Eastern District of Kentucky UNITED STATES DISTRICT COURT EASTERN DISTRICT OF KENTUCKY NORTHERN DIVISION ASHLAND Civil Action No. 17-1-HRW JUDITH BROCK, v. Fil.ED JAN 09 2018 AT ASHLAND ROBERT R. CARR GLERK U.S. DISTRICT COURT PLAINTIFF, MEMORANDUM OPINION AND ORDER AT&T SERVICES, INC., DEFENDANT. This matter is before the Court upon the parties' cross Motions for Summary Judgment [Docket Nos. 14 and 15]. For the reasons set forth below, the Court finds that Defendant AT&T Services, Inc. is entitled to judgment as a matter oflaw. I. Judith Brock filed this civil action against her employer, AT&T Services, Inc. (hereinafter "AT&T") pursuant to 29 U.S.C. § l 132(A)(l)(B), challenging the denial of her application for short-term disability benefits. A. Plaintiff Judith Brock ("Brock") worked for AT&T Mobility Services, LLC ("AT&T") as a Clerk from October 10, 2001 through November 21, 2015 [Docket No. 12-1, Administrative Record 000059]. As an AT&T employee, Brock was an eligible employee in the AT&T Mobility Disability Program ("DP"), which is regulated by the Employee Retirement Income Security Act, 29 U.S.C. § 1001 et. seq. ("ERISA"). [Docket No. 12-5, Plan 087]. The short-term disability ("STD") portion of the DP provides for benefits for up to 26 weeks after an eligible employee has been determined to be partially or totally disabled. [Docket No. 12-3, Plan 056]. Under the terms of the DP, disability determinations are made by a third-party Claims Administrator, Sedgwick Claims Management Services, Inc., through the Integrated Disability Service Center ("IDSC"), which Sedgwick operates. [Docket No. 12-1, AR 000172]. The Claims Administrator is the only entity which determines whether or not a participant is disabled and is granted complete discretion to make such a decision. [Docket No. 12-5, Plan 068]. The plan participant must be under the care of a physician, provide their medical providers with a release and ensure that they submit medical information to the Claims Administrator in a timely manner. Id. at 067. After a review of the medical information, if the Claims Administrator denies the claim, the participant must be provided with an explanation as to the reason for denial of disability benefits. Id. at 084. A plan participant has the right to appeal the denial and can file a lawsuit if the claim is denied on appeal. Id. The Claims Administrator is granted complete discretion to grant or deny appeals for disability benefits under the Plan. Id. As with the initial claim decision, on appeal, the Claims Administrator must provide the participant with specific reasons why the disability benefits claim is denied. Id. B. Plaintiff was employed by AT&T as a Clerk from October 1, 2001 until November 22, 2015. [Docket No. 12-1, AR 000059]. Her job was essentially sedentary and included filing, answering the phone, typing, precessing mail and providing general office support. Id. at 000012 and 000068. As an AT&T employee, Plaintiff was a participant in the DP, described supra. During her tenure at AT&T, Plaintiff was diagnosed as having restless leg syndrome, 2 essential tremors and mild carpal tunnel syndrome [Docket No. 12-1AR000091, 000093]. On April 2, 2014, Plaintiffs treating physician, Dr. Suresh Kumar, saw the Plaintiff for her history of essential tremors and peripheral neuropathy which she indicated were made worse with stress or loud music. During that visit, he refilled her medication and told her to follow up in four - six months. [Docket No. 12-2, AR 000147-148]. She saw Dr. Kumar a little over two weeks later, August 20, 2014. She told Dr. Kumar that medication was controlling her restless syndrome and tremors. He, again, recommended a follow up visit in four-six months. Id. at 000143-144. Plaintiff saw Dr. Kumar again, about seven months later on May 5, 2015, for a follow up of her restless leg syndrome and tremors. His prescription at that time was for an over the counter medication and he advised Plaintiff to continue the medication. He recommended a follow up in six months. Id. at 000140. On November 16, 2015, Sedgwick, through the AT&T Integrated Disability Center, opened a disability claim for the Plaintiff. Id. at 000152-153. Pursuant to Plaintiffs authorization, Sedgwick received the Initial Physician Statement ("IPS") which Dr. Kumar, Plaintiffs treating physician, completed on November 16, 2015 in which he stated that Plaintiff had been diagnosed with essential tremors which were "exacerbated with loud noise". He noted that he had increased the dosage on Plaintiffs medication which was expected to improve her functioning and suggested that Plaintiff be allowed to work away from loud noise "if possible". [Docket No. 12-1, AR 00016) An initial review of Plaintiffs claim on November 23, 2015 indicated that the medical information did not support her disability claim. Id. at 00009. 3 However, Sedgwick made a decision to obtain a medical review of Plaintiffs claim and submitted it to an independent physician, Dr. Sherry Withiam-Leitch, a Board-Certified Neurologist, for evaluation. Id. at 000014 and Docket No. 12-2, AR 000110-11. Prior to the medical review, Plaintiff saw Dr. Kumar on November 6, 2015. At that time, Plaintiff indicated that her tremors and restless leg syndrome were getting worse. Dr. Kumar increased her medication and told her to follow up within his office in 4-6 months. The report did not indicate that the Plaintiff was disabled. Id. at 000086-89. On December 15, 2015, Dr. Withiam-Leitch reviewed the IPS completed by Dr. Kumar and also attempted to reach him by phone. [Docket No. 12-2, AR 000110]. Dr. Withiam-Letich concluded in her report that there were "insufficient objective medical findings" to support a finding that Plaintiff was precluded from performing her sedentary job as a Clerk. Id. On December 16, 2015, Plaintiff saw Dr. Kumar for increased tremors as well as numbness and weakness in her hands. Id. at 000094. Dr. Kumar recommended a nerve conduction study for the numbness and weakness in Plaintiffs hands, increased her medication for her tremors and determined that the current dosage of medication was controlling Plaintiffs restless leg syndrome. Id. at 000095. Plaintiffs claim for short-term disability benefits was denied on December 18, 2015. Plaintiff submitted an appeal of the initial benefit denial on January 19, 2016. Id. at AR000097. Sedgwick submitted Plaintiffs appeal for review to two (2) independent physicians, Dr. Roberto Ramierz and Dr. Charles Brock. Id. at 000029-30. Dr. Ramierz, Board-Certified in Internal Medicine, reviewed Plaintiffs medical records and twice attempted unsuccessfully to contact Dr. Kumar, ultimately determining that 4 Plaintiff was not precluded from performing her job as of November 29, 2015. Id. at 000069. He based his conclusion on the lack of objective medical evidence to indicate Plaintiff was disabled. He noted that there were no neurological changes upon physical exam and Plaintiff was being treated with appropriate medication for her tremors, peripheral neuropathy and restless leg syndrome. Id. Dr. Brock, Board-Certified in Neurology and Pain Management, also conducted an independent review of Plaintiffs medical records. He also tried and failed, on two separate occasions, to reach Dr. Kumar. (Ex. A, AR000071). He also determined that Plaintiffs medical records did not support a finding that she was disabled from performing her job as a Clerk from November 29, 2015. He found that there was a lack of any abnormalities other than a head tremor and that Dr. Kumar's plan was to adjust Plaintiffs medication as needed for her tremors and restless leg syndrome. Dr. Brock's only recommendation was that Plaintiff be allowed to work in a quiet environment. Id. at 000072-7. Sedgwick representative spoke to Plaintiffs Attendance Manager, Marjorie Barney, on February 17, 2016. Ms. Barney indicated that Plaintiff had an accommodation several years ago due to loud noise in the center and Plaintiff was moved away from the music. Ms. Barney also indicated that as of 2015, there was no longer any loud music or noises in the center and that only "low volume" music was played. Id. at 000032. On February 24, 2016, a Sedgwick representative followed up with the Plaintiff. Plaintiff reported that while loud music was no longer played in the center, employees had personal sound systems on which they played music. Plaintiff noted that she could not tolerate the music so she took vacation in November, 2016 and, because she felt she 5 could not return to her job, she filed a disability claim. Id. at 000034. Plaintiffs appeal was denied and she was notified of the denial on April 15, 2016 via letter which set forth the reasons for the decision by the IDSC, including that the reviews of her medical records from Dr. Kumar for the period April 2, 2014 through January 13, 2016 did not support a finding of any condition so severe or uncontrolled with medication as to prevent her from performing her job as a Clerk as of November 22, 2015. Id. at 000056. This lawsuit followed. 1 Both parties seek summary judgment. III. Under Federal Rule of Civil Procedure 56©, summary judgment is proper "if the pleadings, depositions, answers to interrogatories, and admissions on file, together with the affidavits, if any, show that there is no genuine issue as to any material fact and that the moving party is entitled to judgment as a matter oflaw." Fed.R.Civ.P. 56©; see also Celotex Corp. v. Catrett, 477 U.S. 317, 322, 106 S.Ct. 2548, 91L.Ed.2d265 (1986). So long as the movant has met its initial burden of "demonstrat[ing] the absence of a genuine issue of material fact," Celotex, 477 U.S. at 323, and the nonmoving party is unable to make such a showing, summary judgment is appropriate. Emmons v. McLaughlin, 874 F.2d 351, 353 (6th Cir.1989). In considering a motion for summary judgment, "the evidence as well as all inferences drawn therefrom must be read in a light most favorable to the party opposing the motion." Kochins v. Linden-Alimak, Inc., 799 F.2d 1128, 1133 (6th Cir.1986); see also Matsushita Elec. Indus. Co. v. This civil action was initially filed in Carter Circuit Court and removed to this Court by Defendant pursuant to 42 U.S.C. § 1331. 6 Zenith Radio Corp., 475 U.S. 574, 587, 106 S.Ct. 1348, 89 L.Ed.2d 538 (1986). When confronted with a properly-supported motion for summary judgment, the nonmoving party "must set forth specific facts showing that there is a genuine issue for trial." Fed.R.Civ.P. 56(e); see also Abeita v. TransAmerica Mailings, Inc., 159 F.3d 246, 250 (6th Cir.1998). A genuine issue of material fact exists for trial "if the evidence [presented by the nonmoving party] is such that a reasonable jury could return a verdict for the nonmoving party." Anderson v. Liberty Lobby, Inc., 477 U.S. 242, 248, 106 S.Ct. 2505, 91L.Ed.2d202 (1986). In essence, the inquiry is "whether the evidence presents a sufficient disagreement to require submission to a jury or whether it is so one-sided that one party must prevail as a matter of law." Id. at 251-52. The standard of review for cross-motions of summary judgment does not differ from the standard applied when only one party files a motion. Taft Broad. Co. v. U.S., 929 F.2d 240, 248 (6th Cir.1991 ). "The fact that both parties have moved for summary judgment does not mean that the court must grant judgment as a matter of law for one side or the other; summary judgment in favor of either party is not proper if disputes remain as to material facts. Rather, the court must evaluate each party's motion on its own merits." Id. (citations omitted). Thus, when the court reviews cross-motions for summary judgment, it "must evaluate each motion on its own merits and view all facts and inferences in the light most favorable to the nonmoving party." Westfield Ins. Co. v. Tech Dry, Inc., 336 F.3d 503, 506-07 (6th Cir.2003). The first step in an BRISA-governed benefits action is to determine the applicable standard of review-either arbitrary and capricious or de novo-based on the language in the 7 benefit plan. See Firestone Tire & Rubber Co. v. Bruch, 489 U.S. 101, 115, 109 S.Ct. 948, 103 L.Ed.2d 80 (1989). Here, both parties agree that the Court should review the administrator's denial of benefits under the arbitrary and capricious standard of review. "[T]he arbitrary and capricious standard is the least demanding form of judicial review of administrative action." Williams v. Int'/ Paper Co., 227 F.3d 706, 712 (6th Cir.2000). When applying this standard, this Court "must decide whether the plan administrator's decision was 'rational in light of the plan's provisions.' "Id. (quoting Daniel v. Eaton Corp., 839 F.2d 263, 267 (6th Cir.1988)). Stated differently, "[w ]hen it is possible to offer a reasoned explanation, based on the evidence, for a particular outcome, that outcome is not arbitrary or capricious." Davis v. Ky. Fin. Cos. Ret. Plan, 887 F.2d 689, 693 (6th Cir.1989) (quoting Pokratz v. Jones Dairy Farm, 771 F.2d 206, 209 (7th Cir.1985)). But simply because the arbitrary and capricious standard applies does not mean that this Court's review is inconsequential. Moon v. UNUM Provident Corp., 405 F.3d 373, 379 (6 1h Cir. 2005). The Court's review of the administrative decision must be based only upon the material in the administrative record, and therefore, the Court "may not consider new evidence or look beyond the record that was before the plan administrator." See Wilkins v. Baptist Mem 'l Healthcare Sys., Inc., 150 F.3d 609, 616 (6th Cir.1998); see also Crews v. Central States, 788 F.2d 332 (6th Cir.1986) (limiting the review to the record before the administrator when the standard is arbitrary and capricious). The Court may consider the parties' arguments concerning the proper analysis of the evidentiary materials in the administrative record, but it may not admit or consider any evidence not presented to the administrator. Id. 8 Finally, In analyzing the plaintiffs claims, it is of no consequence whether the Court agrees or disagrees with the decision of the Administrator to terminate Madden's benefits. The Court must only determine whether the Administrator's decision was arbitrary or capricious. IV. Although the plaintiff has raised several issues, the crux of this case is whether there is evidence in the administrative record to justify the defendants' actions in light of the applicable review standard. First, Plaintiff contends that Sedgwick ignored the opinion of her treating physician that she is disabled. This argument is somewhat curious, given that the administrative record does not contain such an opinion. Dr. Kumar's Initial Physician Statement (IPS) on November 16, 2015 did not indicate that Plaintiff was disabled; he only request was to allow Plaintiff to work in a quiet room without loud noises. Nor did he did cite any other functional limitations. On December 16, 2015, Dr. Kumar included an indication in his notes that he would "discuss with the doctor in charge of that and see whether she can go on Disability." That is the only thing in the record from Dr. Kumar which could be considered a statement as to disability. However, in his notes from that appointment, he stated that Plaintiff's essential tremor symptoms were mostly controlled with medication, her restless leg syndrome symptoms were controlled with medication and he would conduct nerve conduction study to examine the numbness and weakness in Plaintiffs hands. These notes do not support Plaintiffs suggestion that Dr. Kumar believed her to be disabled. Moreover, the nerve conduction study Dr. Kumar which he performed on January 30, 2016, was a "normal study". 9 Sedgewick had the same records this Court has reviewed. The administrator's job is to weigh the evidence and come to a reasoned decision. This duty was fulfilled here because Sedgwick considered all of the evidence, including the notes and assessments of the treating physician, and made a reasoned decision that Plaintiff was not disabled based on all of the evidence. Plaintiff also argues that the Administrator's decision was arbitrary and capricious because the Administrator relied on the recommendations of physicians who had simply reviewed her medical files rather than actually examining her. This argument is unavailing as well. There is no question that this Court should consider the fact that the physicians conducted file reviews rather than physical exams. And while the failure to conduct a physical examination "may, in some cases, raise questions about the thoroughness and accuracy of the benefits determination," there is "nothing inherently objectionable about a file review by a qualified physician in the context of a benefits determination." Calvert v. Firstar Fin., Inc., 409 F.3d 286, 295-96 (6th Cir.2005). Furthermore, Plaintiff has not presented evidence showing that the review by these doctors was in any way inadequate, and the Administrator's reliance on a file review, standing alone, is not sufficient for a court to conclude that the determination was arbitrary and capricious. See id. at 295. A file review is considered inadequate when it is established that the independent physician(s) did not review the full record or summarily rejected a treating physician opinion without providing reasons for the rejection. Jensen v. Aetna Life Ins. Co. 32 F. Supp. 3d 894, 902 (W.D. Tenn. 2014). Dr. Brock and Dr. Ramierz considered all of Plaintiffs medical records including any statements and notes by her treating physician. Neither physician made any 10 credibility determinations regarding Plaintiffs medical history or symptoms. Each physician found that Plaintiffs symptoms were being controlled with medication and there were no objective findings that she could not perform her job as a Clerk. Nor was Sedgwick required to have Plaintiff undergo an examination before making a determination regarding her STD claim. The lack of a physical examination is not a determining factor as to whether or not the denial of an STD claim is arbitrary and capricious. Particularly when Plaintiff has not shown how a physical examination would result in a different decision. Mellian v. Hartford Life & Accident Ins. Co., 161 F. Supp. 3d 545, 565 (E.D. Mich. 2016). (Failure to obtain medical examination is not arbitrary and capricious when independent physician reviewers have conducted thorough examination of medical records). Plaintiff also suggests that Sedgwick "predetermined" that she was not entitled to benefits. Yet this assertion is not supported by the record. The record establishes that once an initial review determined that there was insufficient medical information to support Plaintiffs claim for STD benefits, which at that time consisted of only the IPS report from Dr. Kumar, Sedgwick delayed any final decision until additional medical information was received. Thereafter, Sedgwick spoke with the Plaintiff, attempted to reach Dr. Kumar and eventually referred her medical file to an independent physician reviewer for a decision on her initial claim for STD benefits. The sequence of events belies Plaintiffs claim that Sedgwick somehow "prejudged" her claim. Finally, Plaintiff argues that the administrative decision is flawed because conflict of interest exists because the plan administrator is also the payor of benefits. A court must take into consideration the conflict of interest that arises when one entity is both the administrator and the 11 insurer: "where there is a monetary incentive for the insurance company or its claims administrator to deny the claim, 'the potential for self-interested decision-making is evident.' " Rabuckv. Hartford Life and Acc. Ins. Co., 522 F.Supp.2d 844, 872 (W.D.Mich.2007) (quoting University Hasps. of Cleveland v. Emerson Elec. Co., 202 F.3d 839, 846 n. 4 (6th Cir.2000)). This consideration applies, however, only where there is "significant evidence" that the insurer was motivated by self-interest. Peruzzi v. Summa Medical Plan, 137 F.3d 431, 433 (6th Cir.1998). Such is not the case here. AT&T are completely separate entities. And Plaintiff fails to cite to any evidence that the third-party Claims Administrator, Sedgwick Claims Management Services, Inc., through the Integrated Disability Service Center ("IDSC"), which Sedgwick operates, is also the payor of benefits under the AT&T Mobility Disability Program ("DP"). To the cOontrary, documents in the administrative record establish that short-term disability benefits paid to eligible employees under the DP are provided from a trust which is funded by contributions from AT&T. [Docket No. 12-5, p. 92]. Moreover, while AT&T Services, Inc., is the Plan Administrator, it does not determine whether an employee is entitled to benefits under the plan. [AT&T has] delegated complete discretionary fiduciary responsibility for all disability determinations ... to determine whether a particular Eligible Employee who has filed a claim for benefits is entitled to benefits under the Program, to determine whether a claim was properly decided, and to conclusively interpret the terms and provisions of the Program" to the Claims Administrator. Id. at 91. Given that AT&T grants complete discretionary authority to the claims administrator to 12 determine benefit eligibility, there is no evidence conflict of interest. v. While Plaintiff disagrees with the Administrator's ultimate decision, she fails to point to anything to establish that the Administrator's decision was not a "reasoned" one. In short, the Administrator had evidence from which it rationally concluded that Plaintiff was not disabled under the Plan. See Williams, 227 F.3d at 712 (explaining that when a decision is rational in light of a plan's provisions, it is not arbitrary or capricious). Because Plaintiff has not demonstrated that the Administrator's reliance on such evidence was unreasonable, arbitrary and capricious, this Court must affirm the Administrator's decision. Accordingly, IT IS HEREBY ORDERED that Defendant's Motion for Summary Judgment [Docket No. 14] be SUSTAINED and Plaintiffs Motion for Summary Judgment be OVERRULED [Docket No. 15]. This q~day of January, 2018. Signed By: Henry R, Wilhoit, Jr. United States District Judge 13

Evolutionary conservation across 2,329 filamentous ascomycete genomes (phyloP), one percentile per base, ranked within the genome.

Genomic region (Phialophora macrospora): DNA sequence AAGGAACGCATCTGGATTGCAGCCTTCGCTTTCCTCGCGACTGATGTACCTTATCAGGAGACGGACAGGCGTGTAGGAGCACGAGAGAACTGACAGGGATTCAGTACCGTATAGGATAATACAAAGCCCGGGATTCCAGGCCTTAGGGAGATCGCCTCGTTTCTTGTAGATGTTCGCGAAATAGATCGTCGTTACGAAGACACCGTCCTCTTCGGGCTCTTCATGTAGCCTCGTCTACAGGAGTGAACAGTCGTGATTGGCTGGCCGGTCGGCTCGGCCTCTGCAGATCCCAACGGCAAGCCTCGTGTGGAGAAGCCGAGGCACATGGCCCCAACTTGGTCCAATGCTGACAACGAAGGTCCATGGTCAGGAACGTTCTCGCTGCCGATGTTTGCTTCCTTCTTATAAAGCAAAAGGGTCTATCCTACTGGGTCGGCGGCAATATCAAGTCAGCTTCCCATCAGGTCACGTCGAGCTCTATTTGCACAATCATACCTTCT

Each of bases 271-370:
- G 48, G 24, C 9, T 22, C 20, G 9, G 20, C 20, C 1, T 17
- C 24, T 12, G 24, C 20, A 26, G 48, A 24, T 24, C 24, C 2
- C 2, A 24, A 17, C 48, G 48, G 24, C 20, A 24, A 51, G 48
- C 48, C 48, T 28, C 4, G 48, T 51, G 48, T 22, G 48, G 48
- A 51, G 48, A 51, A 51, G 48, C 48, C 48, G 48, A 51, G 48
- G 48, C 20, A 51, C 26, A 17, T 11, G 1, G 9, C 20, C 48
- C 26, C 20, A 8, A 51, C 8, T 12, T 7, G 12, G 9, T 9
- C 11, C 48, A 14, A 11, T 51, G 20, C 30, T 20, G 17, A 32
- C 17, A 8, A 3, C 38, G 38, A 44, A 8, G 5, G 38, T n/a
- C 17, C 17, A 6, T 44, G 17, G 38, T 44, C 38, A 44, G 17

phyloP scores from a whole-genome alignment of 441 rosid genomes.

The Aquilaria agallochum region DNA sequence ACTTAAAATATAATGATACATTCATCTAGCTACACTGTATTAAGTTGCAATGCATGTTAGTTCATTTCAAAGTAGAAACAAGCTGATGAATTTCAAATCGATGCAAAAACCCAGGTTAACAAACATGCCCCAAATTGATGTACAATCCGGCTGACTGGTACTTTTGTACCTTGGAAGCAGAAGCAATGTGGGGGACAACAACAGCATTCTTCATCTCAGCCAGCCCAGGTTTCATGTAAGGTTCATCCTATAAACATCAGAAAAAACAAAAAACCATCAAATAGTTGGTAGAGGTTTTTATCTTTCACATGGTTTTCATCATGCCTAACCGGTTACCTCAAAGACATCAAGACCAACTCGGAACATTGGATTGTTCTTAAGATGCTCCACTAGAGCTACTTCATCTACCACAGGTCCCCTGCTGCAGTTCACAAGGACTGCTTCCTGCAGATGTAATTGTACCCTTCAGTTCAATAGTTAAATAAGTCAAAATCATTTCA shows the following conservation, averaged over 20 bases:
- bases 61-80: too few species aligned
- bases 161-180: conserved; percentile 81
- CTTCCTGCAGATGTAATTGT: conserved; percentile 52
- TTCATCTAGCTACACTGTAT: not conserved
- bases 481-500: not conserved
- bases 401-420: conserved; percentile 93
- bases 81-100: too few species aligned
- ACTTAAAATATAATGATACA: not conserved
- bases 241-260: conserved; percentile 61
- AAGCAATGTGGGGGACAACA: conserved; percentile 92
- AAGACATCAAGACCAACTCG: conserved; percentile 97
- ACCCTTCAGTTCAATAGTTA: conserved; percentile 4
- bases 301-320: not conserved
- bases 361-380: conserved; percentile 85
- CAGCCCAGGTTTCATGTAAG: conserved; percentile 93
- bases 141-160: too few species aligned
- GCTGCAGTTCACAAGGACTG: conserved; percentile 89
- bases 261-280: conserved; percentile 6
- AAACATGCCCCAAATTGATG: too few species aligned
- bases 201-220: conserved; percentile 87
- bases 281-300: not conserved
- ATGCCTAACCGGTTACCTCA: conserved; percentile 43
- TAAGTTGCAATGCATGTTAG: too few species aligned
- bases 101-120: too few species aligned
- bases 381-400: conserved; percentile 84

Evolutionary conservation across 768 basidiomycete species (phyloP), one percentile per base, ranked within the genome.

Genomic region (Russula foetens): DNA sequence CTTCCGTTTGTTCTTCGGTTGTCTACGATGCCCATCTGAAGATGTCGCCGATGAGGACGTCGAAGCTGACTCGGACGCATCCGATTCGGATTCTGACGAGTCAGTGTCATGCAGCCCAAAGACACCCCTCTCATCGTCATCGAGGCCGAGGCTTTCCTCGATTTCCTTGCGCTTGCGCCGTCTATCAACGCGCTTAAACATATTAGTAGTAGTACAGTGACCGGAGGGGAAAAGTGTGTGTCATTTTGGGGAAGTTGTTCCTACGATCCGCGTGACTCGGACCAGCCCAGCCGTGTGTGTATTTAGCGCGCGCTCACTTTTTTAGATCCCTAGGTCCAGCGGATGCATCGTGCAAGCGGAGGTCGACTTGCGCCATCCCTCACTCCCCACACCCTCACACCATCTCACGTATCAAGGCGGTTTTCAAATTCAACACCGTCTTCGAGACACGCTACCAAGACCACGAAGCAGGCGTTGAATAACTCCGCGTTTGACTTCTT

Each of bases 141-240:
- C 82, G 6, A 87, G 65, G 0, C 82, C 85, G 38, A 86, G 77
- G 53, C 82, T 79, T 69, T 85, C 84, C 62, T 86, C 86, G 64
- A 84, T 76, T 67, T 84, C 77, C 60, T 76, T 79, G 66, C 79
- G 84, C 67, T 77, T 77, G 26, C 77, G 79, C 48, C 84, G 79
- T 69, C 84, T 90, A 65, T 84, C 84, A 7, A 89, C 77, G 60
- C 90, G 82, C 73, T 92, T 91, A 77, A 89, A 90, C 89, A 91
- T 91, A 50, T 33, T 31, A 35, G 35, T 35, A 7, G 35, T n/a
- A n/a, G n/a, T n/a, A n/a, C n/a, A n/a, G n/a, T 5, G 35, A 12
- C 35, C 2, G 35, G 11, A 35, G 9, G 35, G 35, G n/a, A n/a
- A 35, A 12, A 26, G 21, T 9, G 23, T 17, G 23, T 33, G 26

Disclaimer: Justia Dockets & Filings provides public litigation records from the federal appellate and district courts. These filings and docket sheets should not be considered findings of fact or liability, nor do they necessarily reflect the view of Justia.

Why Is My Information Online?